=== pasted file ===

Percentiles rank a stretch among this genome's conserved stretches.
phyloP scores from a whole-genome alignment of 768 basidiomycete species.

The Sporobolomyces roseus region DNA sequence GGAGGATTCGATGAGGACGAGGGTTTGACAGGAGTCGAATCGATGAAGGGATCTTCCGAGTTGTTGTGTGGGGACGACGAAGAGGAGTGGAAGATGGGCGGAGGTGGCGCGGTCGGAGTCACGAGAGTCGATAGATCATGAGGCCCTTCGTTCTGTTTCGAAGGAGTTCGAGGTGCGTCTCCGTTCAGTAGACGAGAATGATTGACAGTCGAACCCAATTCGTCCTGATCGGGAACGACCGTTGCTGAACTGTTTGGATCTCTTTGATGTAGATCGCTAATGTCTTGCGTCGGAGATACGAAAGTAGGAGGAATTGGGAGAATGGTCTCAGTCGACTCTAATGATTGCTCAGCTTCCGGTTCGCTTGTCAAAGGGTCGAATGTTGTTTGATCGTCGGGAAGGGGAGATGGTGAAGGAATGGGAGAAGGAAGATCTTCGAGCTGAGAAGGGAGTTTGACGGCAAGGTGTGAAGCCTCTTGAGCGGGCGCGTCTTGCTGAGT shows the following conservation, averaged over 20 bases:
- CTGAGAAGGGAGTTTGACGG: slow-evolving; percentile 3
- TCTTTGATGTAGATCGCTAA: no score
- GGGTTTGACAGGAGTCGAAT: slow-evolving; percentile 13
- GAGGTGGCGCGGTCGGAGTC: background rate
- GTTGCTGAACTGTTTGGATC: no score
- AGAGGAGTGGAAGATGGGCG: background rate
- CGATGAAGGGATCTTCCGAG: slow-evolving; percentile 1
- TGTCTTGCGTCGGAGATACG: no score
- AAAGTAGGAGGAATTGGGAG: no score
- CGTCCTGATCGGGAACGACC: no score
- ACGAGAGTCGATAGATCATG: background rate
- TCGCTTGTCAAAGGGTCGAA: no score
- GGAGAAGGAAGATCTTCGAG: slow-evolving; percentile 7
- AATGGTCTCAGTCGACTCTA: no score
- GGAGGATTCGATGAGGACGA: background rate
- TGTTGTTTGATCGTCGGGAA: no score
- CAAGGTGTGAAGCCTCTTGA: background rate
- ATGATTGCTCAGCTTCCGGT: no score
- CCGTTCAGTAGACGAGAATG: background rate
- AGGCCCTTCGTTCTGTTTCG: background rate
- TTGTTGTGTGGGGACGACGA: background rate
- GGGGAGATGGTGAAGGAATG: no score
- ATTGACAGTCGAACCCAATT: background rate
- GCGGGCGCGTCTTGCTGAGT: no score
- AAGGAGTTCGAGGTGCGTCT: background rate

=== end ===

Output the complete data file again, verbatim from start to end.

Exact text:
Percentiles rank a stretch among this genome's conserved stretches.
phyloP scores from a whole-genome alignment of 768 basidiomycete species.

The Sporobolomyces roseus region DNA sequence GGAGGATTCGATGAGGACGAGGGTTTGACAGGAGTCGAATCGATGAAGGGATCTTCCGAGTTGTTGTGTGGGGACGACGAAGAGGAGTGGAAGATGGGCGGAGGTGGCGCGGTCGGAGTCACGAGAGTCGATAGATCATGAGGCCCTTCGTTCTGTTTCGAAGGAGTTCGAGGTGCGTCTCCGTTCAGTAGACGAGAATGATTGACAGTCGAACCCAATTCGTCCTGATCGGGAACGACCGTTGCTGAACTGTTTGGATCTCTTTGATGTAGATCGCTAATGTCTTGCGTCGGAGATACGAAAGTAGGAGGAATTGGGAGAATGGTCTCAGTCGACTCTAATGATTGCTCAGCTTCCGGTTCGCTTGTCAAAGGGTCGAATGTTGTTTGATCGTCGGGAAGGGGAGATGGTGAAGGAATGGGAGAAGGAAGATCTTCGAGCTGAGAAGGGAGTTTGACGGCAAGGTGTGAAGCCTCTTGAGCGGGCGCGTCTTGCTGAGT shows the following conservation, averaged over 20 bases:
- CTGAGAAGGGAGTTTGACGG: slow-evolving; percentile 3
- TCTTTGATGTAGATCGCTAA: no score
- GGGTTTGACAGGAGTCGAAT: slow-evolving; percentile 13
- GAGGTGGCGCGGTCGGAGTC: background rate
- GTTGCTGAACTGTTTGGATC: no score
- AGAGGAGTGGAAGATGGGCG: background rate
- CGATGAAGGGATCTTCCGAG: slow-evolving; percentile 1
- TGTCTTGCGTCGGAGATACG: no score
- AAAGTAGGAGGAATTGGGAG: no score
- CGTCCTGATCGGGAACGACC: no score
- ACGAGAGTCGATAGATCATG: background rate
- TCGCTTGTCAAAGGGTCGAA: no score
- GGAGAAGGAAGATCTTCGAG: slow-evolving; percentile 7
- AATGGTCTCAGTCGACTCTA: no score
- GGAGGATTCGATGAGGACGA: background rate
- TGTTGTTTGATCGTCGGGAA: no score
- CAAGGTGTGAAGCCTCTTGA: background rate
- ATGATTGCTCAGCTTCCGGT: no score
- CCGTTCAGTAGACGAGAATG: background rate
- AGGCCCTTCGTTCTGTTTCG: background rate
- TTGTTGTGTGGGGACGACGA: background rate
- GGGGAGATGGTGAAGGAATG: no score
- ATTGACAGTCGAACCCAATT: background rate
- GCGGGCGCGTCTTGCTGAGT: no score
- AAGGAGTTCGAGGTGCGTCT: background rate